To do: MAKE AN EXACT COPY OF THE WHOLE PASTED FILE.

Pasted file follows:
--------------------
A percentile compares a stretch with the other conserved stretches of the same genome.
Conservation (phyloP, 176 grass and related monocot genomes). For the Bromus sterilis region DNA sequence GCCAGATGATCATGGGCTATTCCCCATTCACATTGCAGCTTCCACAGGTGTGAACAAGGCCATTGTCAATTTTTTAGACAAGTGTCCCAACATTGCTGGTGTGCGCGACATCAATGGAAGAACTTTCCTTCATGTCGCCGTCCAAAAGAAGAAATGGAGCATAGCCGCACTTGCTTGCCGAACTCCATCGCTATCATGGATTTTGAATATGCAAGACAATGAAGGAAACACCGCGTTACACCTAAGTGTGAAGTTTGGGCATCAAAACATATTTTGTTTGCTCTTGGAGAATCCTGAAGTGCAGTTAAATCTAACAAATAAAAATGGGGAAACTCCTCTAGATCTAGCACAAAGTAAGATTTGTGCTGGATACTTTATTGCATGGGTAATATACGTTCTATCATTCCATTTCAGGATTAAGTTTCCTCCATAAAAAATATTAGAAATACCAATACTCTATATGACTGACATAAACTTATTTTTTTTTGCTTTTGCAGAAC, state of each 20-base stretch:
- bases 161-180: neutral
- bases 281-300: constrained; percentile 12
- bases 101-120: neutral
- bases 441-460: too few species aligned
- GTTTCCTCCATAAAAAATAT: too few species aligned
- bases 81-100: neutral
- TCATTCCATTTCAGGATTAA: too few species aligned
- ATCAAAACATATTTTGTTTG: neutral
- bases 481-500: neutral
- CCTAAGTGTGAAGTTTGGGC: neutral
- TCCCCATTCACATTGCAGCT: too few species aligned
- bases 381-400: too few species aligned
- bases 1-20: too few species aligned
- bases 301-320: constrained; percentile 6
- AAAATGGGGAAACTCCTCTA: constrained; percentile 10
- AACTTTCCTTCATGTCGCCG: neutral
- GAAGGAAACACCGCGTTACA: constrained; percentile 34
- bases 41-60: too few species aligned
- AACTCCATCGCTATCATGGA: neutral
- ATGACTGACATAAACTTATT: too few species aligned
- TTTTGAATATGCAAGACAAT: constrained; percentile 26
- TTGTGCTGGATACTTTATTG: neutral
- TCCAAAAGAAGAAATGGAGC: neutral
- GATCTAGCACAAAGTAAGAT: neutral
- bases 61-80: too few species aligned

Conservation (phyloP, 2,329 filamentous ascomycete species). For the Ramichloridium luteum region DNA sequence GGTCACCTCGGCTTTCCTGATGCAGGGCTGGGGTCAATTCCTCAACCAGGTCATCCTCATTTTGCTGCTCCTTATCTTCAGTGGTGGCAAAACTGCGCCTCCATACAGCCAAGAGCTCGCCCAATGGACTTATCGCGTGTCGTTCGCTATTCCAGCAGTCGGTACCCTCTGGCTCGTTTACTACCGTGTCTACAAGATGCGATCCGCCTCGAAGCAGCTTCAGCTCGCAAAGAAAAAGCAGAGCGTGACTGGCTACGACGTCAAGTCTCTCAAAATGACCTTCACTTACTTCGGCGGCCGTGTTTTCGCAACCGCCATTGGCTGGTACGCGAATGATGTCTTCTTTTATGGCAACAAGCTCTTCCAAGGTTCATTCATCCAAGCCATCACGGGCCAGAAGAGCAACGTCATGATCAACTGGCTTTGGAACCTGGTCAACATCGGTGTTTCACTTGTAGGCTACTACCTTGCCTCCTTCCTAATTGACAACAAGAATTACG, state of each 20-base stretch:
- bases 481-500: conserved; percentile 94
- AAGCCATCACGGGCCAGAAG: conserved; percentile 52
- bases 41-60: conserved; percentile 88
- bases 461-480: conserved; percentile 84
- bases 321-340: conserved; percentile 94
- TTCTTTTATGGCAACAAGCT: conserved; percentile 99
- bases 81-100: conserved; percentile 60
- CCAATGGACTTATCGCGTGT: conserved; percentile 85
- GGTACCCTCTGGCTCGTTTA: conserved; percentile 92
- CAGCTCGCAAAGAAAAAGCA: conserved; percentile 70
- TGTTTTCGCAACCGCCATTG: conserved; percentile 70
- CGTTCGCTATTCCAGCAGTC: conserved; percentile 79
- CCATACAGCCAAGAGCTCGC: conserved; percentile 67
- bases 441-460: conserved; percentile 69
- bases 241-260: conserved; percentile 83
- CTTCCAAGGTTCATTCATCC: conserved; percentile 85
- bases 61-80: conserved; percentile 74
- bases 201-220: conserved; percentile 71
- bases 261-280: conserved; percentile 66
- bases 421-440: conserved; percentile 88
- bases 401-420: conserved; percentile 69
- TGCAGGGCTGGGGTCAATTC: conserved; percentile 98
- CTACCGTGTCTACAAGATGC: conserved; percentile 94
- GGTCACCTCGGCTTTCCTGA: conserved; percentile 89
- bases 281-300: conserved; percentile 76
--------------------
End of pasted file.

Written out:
A percentile compares a stretch with the other conserved stretches of the same genome.
Conservation (phyloP, 176 grass and related monocot genomes). For the Bromus sterilis region DNA sequence GCCAGATGATCATGGGCTATTCCCCATTCACATTGCAGCTTCCACAGGTGTGAACAAGGCCATTGTCAATTTTTTAGACAAGTGTCCCAACATTGCTGGTGTGCGCGACATCAATGGAAGAACTTTCCTTCATGTCGCCGTCCAAAAGAAGAAATGGAGCATAGCCGCACTTGCTTGCCGAACTCCATCGCTATCATGGATTTTGAATATGCAAGACAATGAAGGAAACACCGCGTTACACCTAAGTGTGAAGTTTGGGCATCAAAACATATTTTGTTTGCTCTTGGAGAATCCTGAAGTGCAGTTAAATCTAACAAATAAAAATGGGGAAACTCCTCTAGATCTAGCACAAAGTAAGATTTGTGCTGGATACTTTATTGCATGGGTAATATACGTTCTATCATTCCATTTCAGGATTAAGTTTCCTCCATAAAAAATATTAGAAATACCAATACTCTATATGACTGACATAAACTTATTTTTTTTTGCTTTTGCAGAAC, state of each 20-base stretch:
- bases 161-180: neutral
- bases 281-300: constrained; percentile 12
- bases 101-120: neutral
- bases 441-460: too few species aligned
- GTTTCCTCCATAAAAAATAT: too few species aligned
- bases 81-100: neutral
- TCATTCCATTTCAGGATTAA: too few species aligned
- ATCAAAACATATTTTGTTTG: neutral
- bases 481-500: neutral
- CCTAAGTGTGAAGTTTGGGC: neutral
- TCCCCATTCACATTGCAGCT: too few species aligned
- bases 381-400: too few species aligned
- bases 1-20: too few species aligned
- bases 301-320: constrained; percentile 6
- AAAATGGGGAAACTCCTCTA: constrained; percentile 10
- AACTTTCCTTCATGTCGCCG: neutral
- GAAGGAAACACCGCGTTACA: constrained; percentile 34
- bases 41-60: too few species aligned
- AACTCCATCGCTATCATGGA: neutral
- ATGACTGACATAAACTTATT: too few species aligned
- TTTTGAATATGCAAGACAAT: constrained; percentile 26
- TTGTGCTGGATACTTTATTG: neutral
- TCCAAAAGAAGAAATGGAGC: neutral
- GATCTAGCACAAAGTAAGAT: neutral
- bases 61-80: too few species aligned

Conservation (phyloP, 2,329 filamentous ascomycete species). For the Ramichloridium luteum region DNA sequence GGTCACCTCGGCTTTCCTGATGCAGGGCTGGGGTCAATTCCTCAACCAGGTCATCCTCATTTTGCTGCTCCTTATCTTCAGTGGTGGCAAAACTGCGCCTCCATACAGCCAAGAGCTCGCCCAATGGACTTATCGCGTGTCGTTCGCTATTCCAGCAGTCGGTACCCTCTGGCTCGTTTACTACCGTGTCTACAAGATGCGATCCGCCTCGAAGCAGCTTCAGCTCGCAAAGAAAAAGCAGAGCGTGACTGGCTACGACGTCAAGTCTCTCAAAATGACCTTCACTTACTTCGGCGGCCGTGTTTTCGCAACCGCCATTGGCTGGTACGCGAATGATGTCTTCTTTTATGGCAACAAGCTCTTCCAAGGTTCATTCATCCAAGCCATCACGGGCCAGAAGAGCAACGTCATGATCAACTGGCTTTGGAACCTGGTCAACATCGGTGTTTCACTTGTAGGCTACTACCTTGCCTCCTTCCTAATTGACAACAAGAATTACG, state of each 20-base stretch:
- bases 481-500: conserved; percentile 94
- AAGCCATCACGGGCCAGAAG: conserved; percentile 52
- bases 41-60: conserved; percentile 88
- bases 461-480: conserved; percentile 84
- bases 321-340: conserved; percentile 94
- TTCTTTTATGGCAACAAGCT: conserved; percentile 99
- bases 81-100: conserved; percentile 60
- CCAATGGACTTATCGCGTGT: conserved; percentile 85
- GGTACCCTCTGGCTCGTTTA: conserved; percentile 92
- CAGCTCGCAAAGAAAAAGCA: conserved; percentile 70
- TGTTTTCGCAACCGCCATTG: conserved; percentile 70
- CGTTCGCTATTCCAGCAGTC: conserved; percentile 79
- CCATACAGCCAAGAGCTCGC: conserved; percentile 67
- bases 441-460: conserved; percentile 69
- bases 241-260: conserved; percentile 83
- CTTCCAAGGTTCATTCATCC: conserved; percentile 85
- bases 61-80: conserved; percentile 74
- bases 201-220: conserved; percentile 71
- bases 261-280: conserved; percentile 66
- bases 421-440: conserved; percentile 88
- bases 401-420: conserved; percentile 69
- TGCAGGGCTGGGGTCAATTC: conserved; percentile 98
- CTACCGTGTCTACAAGATGC: conserved; percentile 94
- GGTCACCTCGGCTTTCCTGA: conserved; percentile 89
- bases 281-300: conserved; percentile 76